International Journal on Magnetic Particle Imaging IJMPI
Vol. 9 No. 1 Suppl 1 (2023): Int J Mag Part Imag
https://doi.org/10.18416/IJMPI.2023.2303066

Proceedings Articles

Development of Optimized Magnetic Particle Imaging Tracers Utilizing Genetically Engineered Magnetosomes

Main Article Content

Florian Thieben (University Medical Center Hamburg-Eppendorf, Hamburg, Germany; Institute for Biomedical Imaging, Hamburg University of Technology, Hamburg, Germany), Frank Mickoleit (Department of Microbiology, University of Bayreuth, Bayreuth, Germany), Sophia Tessaro (Department of Microbiology, University of Bayreuth, Bayreuth, Germany), Peter Ludewig (University Medical Center Hamburg-Eppendorf, Hamburg, Germany), Dirk Schüler (Department of Microbiology, University of Bayreuth, Bayreuth, Germany), Javier Rández Garbayo (University Medical Center Hamburg-Eppendorf, Hamburg, Germany), René Uebe (Department of Microbiology, University of Bayreuth, Bayreuth, Germany; Department of Microbial Biochemistry, University of Bayreuth, Bayreuth, Germany), Tobias Knopp (University Medical Center Hamburg-Eppendorf, Hamburg, Germany; Institute for Biomedical Imaging, Hamburg University of Technology, Hamburg, Germany)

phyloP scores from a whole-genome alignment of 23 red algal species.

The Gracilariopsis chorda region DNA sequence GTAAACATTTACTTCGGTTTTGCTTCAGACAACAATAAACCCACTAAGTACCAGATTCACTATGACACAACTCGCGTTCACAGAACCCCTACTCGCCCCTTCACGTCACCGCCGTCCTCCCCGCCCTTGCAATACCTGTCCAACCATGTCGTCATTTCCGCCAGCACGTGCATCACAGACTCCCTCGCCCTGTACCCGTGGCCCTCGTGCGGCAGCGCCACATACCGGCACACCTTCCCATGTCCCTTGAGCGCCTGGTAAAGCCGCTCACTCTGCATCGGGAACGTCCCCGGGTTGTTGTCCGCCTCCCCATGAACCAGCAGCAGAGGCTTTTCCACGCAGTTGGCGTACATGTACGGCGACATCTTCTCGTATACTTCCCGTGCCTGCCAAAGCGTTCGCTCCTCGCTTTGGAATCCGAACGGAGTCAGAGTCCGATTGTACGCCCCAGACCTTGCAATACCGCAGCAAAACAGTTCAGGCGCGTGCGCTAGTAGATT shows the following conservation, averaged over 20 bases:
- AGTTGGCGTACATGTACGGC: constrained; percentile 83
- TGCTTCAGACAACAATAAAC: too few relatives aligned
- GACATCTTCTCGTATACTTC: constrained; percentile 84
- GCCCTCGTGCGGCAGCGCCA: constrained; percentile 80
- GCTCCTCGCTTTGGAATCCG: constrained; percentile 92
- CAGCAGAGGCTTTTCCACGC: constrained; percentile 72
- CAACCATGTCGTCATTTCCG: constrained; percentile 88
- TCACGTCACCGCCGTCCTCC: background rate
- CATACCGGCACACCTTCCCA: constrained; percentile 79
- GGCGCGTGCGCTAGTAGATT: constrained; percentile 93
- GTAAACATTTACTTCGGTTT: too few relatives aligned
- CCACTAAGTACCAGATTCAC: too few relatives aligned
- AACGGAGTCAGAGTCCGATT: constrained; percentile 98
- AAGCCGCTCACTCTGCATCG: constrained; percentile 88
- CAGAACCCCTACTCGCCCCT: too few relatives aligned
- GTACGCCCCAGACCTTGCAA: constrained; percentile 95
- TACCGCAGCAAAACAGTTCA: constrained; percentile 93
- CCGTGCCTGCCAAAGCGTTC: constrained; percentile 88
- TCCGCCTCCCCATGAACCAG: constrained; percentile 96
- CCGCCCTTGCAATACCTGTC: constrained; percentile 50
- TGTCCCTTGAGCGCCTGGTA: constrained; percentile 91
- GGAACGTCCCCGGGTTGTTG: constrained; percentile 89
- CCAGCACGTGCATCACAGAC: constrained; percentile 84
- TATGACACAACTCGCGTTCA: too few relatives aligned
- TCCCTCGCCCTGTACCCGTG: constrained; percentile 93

Abstract

The imaging quality of Magnetic Particle Imaging (MPI) is not just limited by the MPI system but also by the quality of available tracers. The tracer quality can be improved by optimizing the shape, core size and shell of the nanoparticles. However, such a defined synthesis is quiet challenging. Biogenic magnetic nanoparticles, so-called magnetosomes, synthesized by magnetotoactic bacteria, might provide a promising alternative. In this study, magnetosomes isolated from different Magnetospirillum gryphiswaldense mutant strains biomineralizing particles with varying core diameters were investigated with regard to their usability as tracers for MPI.

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